Have you ever wondered why the United States has that law prohibiting the use of a living person’s face on currency or stamps? Well, mostly it happened because of one man who just couldn’t resist the sight of his own face.
In 1866, the United States was in the middle of a coin shortage. Several things had been tried to alleviate the shortfall, but none were particularly successful. At one point, postage stamps had been used as money. The Treasury also began issuing fractional currency to prevent citizens from hoarding silver coins. And this is where things got interesting.
Spencer M. Clark, the Superintendent of the National Currency Bureau (now the Bureau of Engraving and Printing, was not a popular man. In 1864, he came under investigation from the House of Representatives when Representative James R. Brooks denounced the Treasury as “a house for orgies and bacchanals.” Charges of harassment, hiring women for their appearance, and attempting to pay female employees for “trysts” were all laid against Clark, though the subsequent investigating body decided the claims were part of a “conspiracy” and were dropped. Congress, however, was not eager for more scandal from Clark.
When the third run of a five-cent note was approved, Congress asked that it feature the portrait of William Clark, the famed explorer. But apparently, the official documentation that was sent to the Treasury only mentioned that “Clark” should appear on the note. Spencer Clark saw his opportunity and ran with it, giving the order that his own face appear on the note. (There is another version of the story, in which Clark put the portrait of the treasurer of the United States on the 50-cent note, without bothering to ask him first. Fortunately, the Treasurer was pleased, and asked whose portrait was to be on the 5-cent note. The story goes that Clark said, “How would the likeness of Clark do?” The Treasurer, thinking the Clark in question was Freeman Clarke, Comptroller of the Currency, agreed.)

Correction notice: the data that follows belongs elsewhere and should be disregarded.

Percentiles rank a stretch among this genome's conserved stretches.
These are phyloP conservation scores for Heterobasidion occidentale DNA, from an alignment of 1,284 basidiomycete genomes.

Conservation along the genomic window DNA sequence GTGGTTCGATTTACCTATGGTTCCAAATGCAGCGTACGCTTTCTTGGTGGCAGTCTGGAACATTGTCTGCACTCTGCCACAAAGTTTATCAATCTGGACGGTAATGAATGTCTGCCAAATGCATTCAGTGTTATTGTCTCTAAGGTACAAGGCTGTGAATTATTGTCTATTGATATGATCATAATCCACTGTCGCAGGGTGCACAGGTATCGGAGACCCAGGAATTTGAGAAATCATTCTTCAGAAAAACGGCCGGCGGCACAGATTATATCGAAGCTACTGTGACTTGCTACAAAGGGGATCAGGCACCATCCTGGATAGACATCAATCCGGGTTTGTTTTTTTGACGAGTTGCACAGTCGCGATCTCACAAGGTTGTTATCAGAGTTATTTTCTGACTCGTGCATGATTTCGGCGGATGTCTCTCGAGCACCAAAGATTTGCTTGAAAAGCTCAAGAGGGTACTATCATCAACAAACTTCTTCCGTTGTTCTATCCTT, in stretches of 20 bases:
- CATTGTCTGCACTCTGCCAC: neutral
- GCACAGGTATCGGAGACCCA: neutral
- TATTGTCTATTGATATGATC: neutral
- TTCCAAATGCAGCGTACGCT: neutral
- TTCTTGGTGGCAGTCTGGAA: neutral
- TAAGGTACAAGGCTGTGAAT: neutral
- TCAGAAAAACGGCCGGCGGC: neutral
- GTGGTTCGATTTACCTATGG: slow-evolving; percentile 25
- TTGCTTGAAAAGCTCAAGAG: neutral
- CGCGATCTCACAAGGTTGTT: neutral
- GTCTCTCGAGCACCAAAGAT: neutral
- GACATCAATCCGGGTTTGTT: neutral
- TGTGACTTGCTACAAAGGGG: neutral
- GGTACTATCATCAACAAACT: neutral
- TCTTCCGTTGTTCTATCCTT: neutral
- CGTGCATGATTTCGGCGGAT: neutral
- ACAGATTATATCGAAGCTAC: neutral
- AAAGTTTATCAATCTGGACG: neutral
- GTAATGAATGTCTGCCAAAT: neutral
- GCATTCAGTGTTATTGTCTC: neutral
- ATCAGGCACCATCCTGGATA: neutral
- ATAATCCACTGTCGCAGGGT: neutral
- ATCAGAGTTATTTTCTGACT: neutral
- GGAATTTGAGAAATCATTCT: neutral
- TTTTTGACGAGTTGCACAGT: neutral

Congress was not amused.
Russell Thayer, a congressman from Pennsylvania, amended an appropriations bill to include the line, “hereafter no portrait or likeness of any living person shall be engraved or placed upon any of the bonds, securities, notes, or postal currency of the United States.” When speaking before Congress to advocate for amendment, Thayer said: “I hold in my hand a five-cent note of this fractional currency of the United States. If you ask me, whose image and superscription is this? I am obliged to answer, not that of George Washington, which used to adorn it, but the likeness of the person who superintends the printing of these notes … I would like any man to tell me why his face should be on the money of the United States…It is derogatory to the dignity and the self-respect of the nation. I trust the House will support me in the cry which I raise of Off With Their Heads!”
Clark kept his head, fortunately, but very nearly lost his job, only keeping it because of the personal intervention of the Treasury Secretary. Congress passed the Thayer Amendment on April 7, 1866, and followed it up with a law in May of the same year prohibiting bills for fractional currency less than 10 cents, which finally resulted in the cessation of printing for Clark’s notes.